Columbus, OH --- As part of the U.S. Trotting Association's social media initiative, the new "Harness Racing FanZone Face Time" feature with the nation's winningest driver, Aaron Merriman, debuted Thursday (May 31) on the Harness Racing FanZone. "Harness Racing FanZone Face Time" will become a regular, one-on-one video feature with drivers, trainers, owners and other harness racing industry participants. "This new one-on-one interview format will be focused on allowing harness racing fans to get to know the stars as well as the everyday people that work in the industry more personally in a light-hearted way and to explore some of their interests away from the track," said USTA Director of Marketing and Communications Dan Leary. The Merriman pilot interview was conducted by new USTA Social Media Coordinator Wendy Ross at Eldorado Scioto Downs on Saturday (May 26) and edited by 2017 Hervey Award-winning producer Rich Johnston, the USTA's multimedia coordinator. To watch the Merriman interview, click here. To find out more details and when new interviews are posted, follow Harness Racing FanZone on Facebook and @HarnessRacingFanZone on Twitter. by Ken Weingartner, for the USTA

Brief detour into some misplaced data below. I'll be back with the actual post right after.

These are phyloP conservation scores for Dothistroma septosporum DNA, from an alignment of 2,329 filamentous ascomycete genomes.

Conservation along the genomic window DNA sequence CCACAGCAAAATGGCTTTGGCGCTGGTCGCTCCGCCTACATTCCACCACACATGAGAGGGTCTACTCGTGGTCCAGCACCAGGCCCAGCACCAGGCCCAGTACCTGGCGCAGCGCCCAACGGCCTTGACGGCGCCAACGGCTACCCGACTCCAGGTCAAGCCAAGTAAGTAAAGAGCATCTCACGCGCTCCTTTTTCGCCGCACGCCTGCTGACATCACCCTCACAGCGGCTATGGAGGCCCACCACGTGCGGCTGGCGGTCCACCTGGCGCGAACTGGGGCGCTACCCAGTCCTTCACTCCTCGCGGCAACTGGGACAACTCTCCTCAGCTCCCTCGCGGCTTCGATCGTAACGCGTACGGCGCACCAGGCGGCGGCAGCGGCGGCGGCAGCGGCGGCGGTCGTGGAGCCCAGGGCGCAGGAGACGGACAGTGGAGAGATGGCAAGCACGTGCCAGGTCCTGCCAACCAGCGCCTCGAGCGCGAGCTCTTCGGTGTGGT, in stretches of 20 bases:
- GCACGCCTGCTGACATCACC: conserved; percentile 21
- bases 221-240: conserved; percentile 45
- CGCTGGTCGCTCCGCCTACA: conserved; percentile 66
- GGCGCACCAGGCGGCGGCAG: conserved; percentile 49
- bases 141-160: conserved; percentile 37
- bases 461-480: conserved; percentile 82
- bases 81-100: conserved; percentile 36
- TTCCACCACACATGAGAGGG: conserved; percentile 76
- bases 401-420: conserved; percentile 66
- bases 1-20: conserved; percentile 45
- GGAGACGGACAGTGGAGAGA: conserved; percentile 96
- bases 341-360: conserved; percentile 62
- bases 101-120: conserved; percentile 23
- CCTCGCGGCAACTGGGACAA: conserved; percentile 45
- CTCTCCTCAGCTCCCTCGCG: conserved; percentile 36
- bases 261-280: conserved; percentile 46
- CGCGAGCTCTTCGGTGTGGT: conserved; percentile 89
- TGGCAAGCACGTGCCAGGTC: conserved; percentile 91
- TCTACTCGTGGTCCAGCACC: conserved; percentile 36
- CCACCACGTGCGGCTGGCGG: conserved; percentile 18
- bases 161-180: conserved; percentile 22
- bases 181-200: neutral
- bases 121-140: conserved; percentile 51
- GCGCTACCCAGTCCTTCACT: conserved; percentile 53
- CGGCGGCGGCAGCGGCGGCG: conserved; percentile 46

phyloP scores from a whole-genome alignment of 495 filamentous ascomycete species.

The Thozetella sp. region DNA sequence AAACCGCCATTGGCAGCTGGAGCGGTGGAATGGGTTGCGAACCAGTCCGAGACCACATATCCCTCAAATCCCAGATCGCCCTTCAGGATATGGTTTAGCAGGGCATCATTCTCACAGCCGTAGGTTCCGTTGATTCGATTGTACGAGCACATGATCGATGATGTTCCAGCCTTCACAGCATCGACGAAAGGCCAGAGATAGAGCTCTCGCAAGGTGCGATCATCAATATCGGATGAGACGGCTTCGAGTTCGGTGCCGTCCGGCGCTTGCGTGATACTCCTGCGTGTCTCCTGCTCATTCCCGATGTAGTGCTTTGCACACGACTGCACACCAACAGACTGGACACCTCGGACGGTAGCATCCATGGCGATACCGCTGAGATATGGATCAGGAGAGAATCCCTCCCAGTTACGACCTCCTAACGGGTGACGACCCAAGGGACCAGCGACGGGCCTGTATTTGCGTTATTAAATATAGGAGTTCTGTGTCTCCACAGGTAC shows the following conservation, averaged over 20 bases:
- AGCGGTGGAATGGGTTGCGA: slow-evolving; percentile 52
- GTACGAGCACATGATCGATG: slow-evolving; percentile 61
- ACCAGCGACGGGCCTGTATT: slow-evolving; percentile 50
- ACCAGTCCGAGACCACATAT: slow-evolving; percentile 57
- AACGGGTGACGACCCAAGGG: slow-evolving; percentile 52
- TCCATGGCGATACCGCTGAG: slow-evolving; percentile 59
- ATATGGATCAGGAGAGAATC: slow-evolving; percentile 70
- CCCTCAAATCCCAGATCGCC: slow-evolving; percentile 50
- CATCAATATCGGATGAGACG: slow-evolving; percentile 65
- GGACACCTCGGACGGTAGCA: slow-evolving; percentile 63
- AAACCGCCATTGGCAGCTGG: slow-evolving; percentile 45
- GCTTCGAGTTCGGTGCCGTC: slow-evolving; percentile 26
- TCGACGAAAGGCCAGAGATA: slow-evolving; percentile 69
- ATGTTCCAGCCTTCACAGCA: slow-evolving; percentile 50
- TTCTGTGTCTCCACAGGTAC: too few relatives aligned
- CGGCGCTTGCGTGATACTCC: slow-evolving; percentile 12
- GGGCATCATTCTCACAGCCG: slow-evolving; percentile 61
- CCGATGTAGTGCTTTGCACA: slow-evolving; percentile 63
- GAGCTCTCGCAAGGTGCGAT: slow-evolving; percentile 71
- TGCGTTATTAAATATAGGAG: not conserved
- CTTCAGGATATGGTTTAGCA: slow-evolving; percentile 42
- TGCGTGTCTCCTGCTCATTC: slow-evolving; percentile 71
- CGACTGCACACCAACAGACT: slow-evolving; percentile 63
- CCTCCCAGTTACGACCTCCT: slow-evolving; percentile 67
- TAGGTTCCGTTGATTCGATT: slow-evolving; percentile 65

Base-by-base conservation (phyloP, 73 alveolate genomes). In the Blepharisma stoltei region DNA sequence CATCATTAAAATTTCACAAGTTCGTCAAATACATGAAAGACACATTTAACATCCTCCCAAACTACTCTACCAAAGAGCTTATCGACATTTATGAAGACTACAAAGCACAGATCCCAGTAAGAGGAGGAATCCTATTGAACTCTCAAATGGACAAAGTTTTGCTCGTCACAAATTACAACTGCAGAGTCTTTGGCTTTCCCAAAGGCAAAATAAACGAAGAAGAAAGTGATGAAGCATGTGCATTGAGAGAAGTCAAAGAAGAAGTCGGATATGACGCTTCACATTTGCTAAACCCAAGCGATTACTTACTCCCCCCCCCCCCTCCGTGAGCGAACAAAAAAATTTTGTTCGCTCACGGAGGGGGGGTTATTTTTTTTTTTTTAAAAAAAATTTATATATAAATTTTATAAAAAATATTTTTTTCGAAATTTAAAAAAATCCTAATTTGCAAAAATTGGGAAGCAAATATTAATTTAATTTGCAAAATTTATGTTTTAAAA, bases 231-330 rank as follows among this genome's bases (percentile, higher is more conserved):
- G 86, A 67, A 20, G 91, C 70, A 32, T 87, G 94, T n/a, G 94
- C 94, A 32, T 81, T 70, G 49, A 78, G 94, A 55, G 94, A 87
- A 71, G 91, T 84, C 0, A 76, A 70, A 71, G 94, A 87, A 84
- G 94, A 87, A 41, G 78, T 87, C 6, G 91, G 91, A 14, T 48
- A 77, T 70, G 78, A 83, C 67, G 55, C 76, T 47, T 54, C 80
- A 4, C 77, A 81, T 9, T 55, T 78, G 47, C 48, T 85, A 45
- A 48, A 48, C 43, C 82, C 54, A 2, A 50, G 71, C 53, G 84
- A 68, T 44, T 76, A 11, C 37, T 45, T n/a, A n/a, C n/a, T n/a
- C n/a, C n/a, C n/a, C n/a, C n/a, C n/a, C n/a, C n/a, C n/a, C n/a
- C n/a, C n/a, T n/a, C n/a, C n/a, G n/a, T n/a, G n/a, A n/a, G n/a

Goshen, NY --- Eric Dickson hoped for the past several years to attend the U.S. Trotting Association Driving School, but it never fit the emergency department physician's schedule until now. "This is a little bit of a dream come true," said Dickson, who got started in harness racing less than five years ago and now owns seven horses, including a yearling he foaled at his Massachusetts farm. "To be able to get three days of concentrated experience and the lectures, that you really can't get otherwise, is a great opportunity. I've been trying to get this on my schedule for three years and finally got it done." Dickson is among 20 participants in the 19th annual U.S. Trotting Association Driving School, which is being held in upstate New York this year. The school runs through Saturday and offers a mix of hands-on learning at the Mark Ford Training Center and classroom sessions at the Harness Racing Museum and Hall of Fame. At the completion of the program, participants can take the USTA's driver and/or trainer exam. Participants came from 10 different states, led by Ohio with five and New York with four. The school opened Wednesday with a welcome reception and dinner at the Harness Racing Museum and Hall of Fame. Mark Loewe, who among his responsibilities for Penn National Gaming Inc. is the vice president of racing operations at Hollywood Gaming at Dayton Raceway, was the keynote speaker following dinner. Loewe grew up in New York City and was introduced to harness racing at Roosevelt and Yonkers raceways. After graduating from college, Loewe worked for trainers Bill Popfinger and Jerry Silverman before running his own stable for a decade. Dickson is among a number of Driving School participants hoping to get training and driving licenses. "I've always wanted to do the amateur races or some qualifying races," Dickson said. "I always loved being around horses. I just found that Standardbreds are probably the nicest horse out there. I've really enjoyed it. I'm an emergency physician and kind of need that release that gets me thinking of something other than work. This is an absolutely great release. There is nothing like sitting behind and jogging a horse. It's very, very relaxing." Dickson got started with Thoroughbreds about 20 years ago, but "didn't feel like I could get involved enough." After focusing on his medical career, he decided several years ago he wanted to get involved with horses again. He brought home a retired pacer, which his daughter rode and Dickson began jogging on a small track at his farm. He got his first racehorses in 2014 and races at Plainridge with trainer Todd O'Dea. "I really got into it," Dickson said. "It's been absolutely wonderful." In late 2016, Dickson bought a mare named Yankee Nola in foal to Deweycheatumnhowe. In March 2017, she gave birth to a colt that was named Dewey Dog. "By my nature I just love to learn," Dickson said. "I learned everything I could about deliveries. I've delivered a lot of human babies, but I've never delivered a 60-pound baby before. That was a lot of fun. "I've been working with him from the first hour he was born until now as a yearling. At the end of this year, we'll start to put him into some real training. I'm looking forward to that. Whether he makes it or not, I still love him and I've loved the experience." In addition to his racehorses and broodmare, Dickson has two retired Standardbreds. He jogs them on his farm track and enjoys bringing newcomers with him in a double-seated cart. "There is nothing more fun than taking someone out in the double and letting them hold the reins for the first time," Dickson said. "They get as addicted to it as I am." by Ken Weingartner, for the USTA